The researchers led by Kishore Paknikar have said that the new formula could be a potentially safer alternative to silver-based gels applied to the skin of burn patients to treat infections.
With names like silver sulfadiazine and silver nitrate, these germ-fighters save lives and speed healing.
The researchers described that the gel is composed of silver nanoparticles - each 1/50,000th the width of a human hair - that appears more effective than these traditional gels.
They noted that antimicrobial silver compounds have been used for decades on burn patients, whose damaged skin is highly vulnerable to bacterial infections.
But, topical silver agents now in use can loose effectiveness in the body, cause skin discoloration, and damage cells. Drug-resistant bacteria can make these treatments less effective.
In the new research, the scientists demonstrated that their gel killed a broad range of harmful bacteria, including Pseudomonas aeruginosa-one of the most common causes of burn infections, as well as several drug-resistant microbes.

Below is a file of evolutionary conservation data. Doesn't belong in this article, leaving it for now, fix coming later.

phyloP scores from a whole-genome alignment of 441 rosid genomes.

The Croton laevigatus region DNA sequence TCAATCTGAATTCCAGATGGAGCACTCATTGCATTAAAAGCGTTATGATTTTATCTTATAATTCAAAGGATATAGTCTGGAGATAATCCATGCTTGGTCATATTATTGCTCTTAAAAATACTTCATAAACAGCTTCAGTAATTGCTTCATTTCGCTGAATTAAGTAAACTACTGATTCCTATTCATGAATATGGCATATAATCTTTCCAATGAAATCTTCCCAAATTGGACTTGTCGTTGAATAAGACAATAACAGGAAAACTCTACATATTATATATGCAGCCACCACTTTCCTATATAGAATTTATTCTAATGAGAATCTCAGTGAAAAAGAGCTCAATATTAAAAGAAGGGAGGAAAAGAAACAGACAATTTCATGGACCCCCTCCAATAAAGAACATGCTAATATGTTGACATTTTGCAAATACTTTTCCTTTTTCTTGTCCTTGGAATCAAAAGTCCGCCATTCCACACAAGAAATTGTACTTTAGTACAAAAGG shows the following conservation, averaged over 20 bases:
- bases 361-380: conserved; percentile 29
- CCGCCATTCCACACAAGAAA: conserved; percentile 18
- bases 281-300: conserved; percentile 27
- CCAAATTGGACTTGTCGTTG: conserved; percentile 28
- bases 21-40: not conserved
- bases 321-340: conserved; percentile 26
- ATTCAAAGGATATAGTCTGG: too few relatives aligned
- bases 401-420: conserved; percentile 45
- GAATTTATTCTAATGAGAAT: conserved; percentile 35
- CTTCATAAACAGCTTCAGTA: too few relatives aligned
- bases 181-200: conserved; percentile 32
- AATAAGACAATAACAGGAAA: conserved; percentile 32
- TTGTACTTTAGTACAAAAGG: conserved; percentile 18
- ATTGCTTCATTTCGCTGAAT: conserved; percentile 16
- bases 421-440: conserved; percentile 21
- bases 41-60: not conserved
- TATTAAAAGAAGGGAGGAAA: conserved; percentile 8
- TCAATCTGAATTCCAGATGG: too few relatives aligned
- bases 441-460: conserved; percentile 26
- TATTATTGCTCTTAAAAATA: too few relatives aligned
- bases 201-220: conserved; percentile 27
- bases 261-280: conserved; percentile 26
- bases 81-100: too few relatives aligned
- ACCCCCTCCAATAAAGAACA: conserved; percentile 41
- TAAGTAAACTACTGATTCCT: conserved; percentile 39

The gel, which contains 30 times less silver than silver sulfadiazine, did not have any apparent toxic effects when applied to the healthy skin of test animals.
"These results clearly indicate that silver nanoparticles could provide a safer alternative to conventional antimicrobial agents in the form of a topical antimicrobial formulation," stated the article.
The study will be published in an upcoming issue of ACS' Molecular Pharmaceutics, a bi-monthly journal.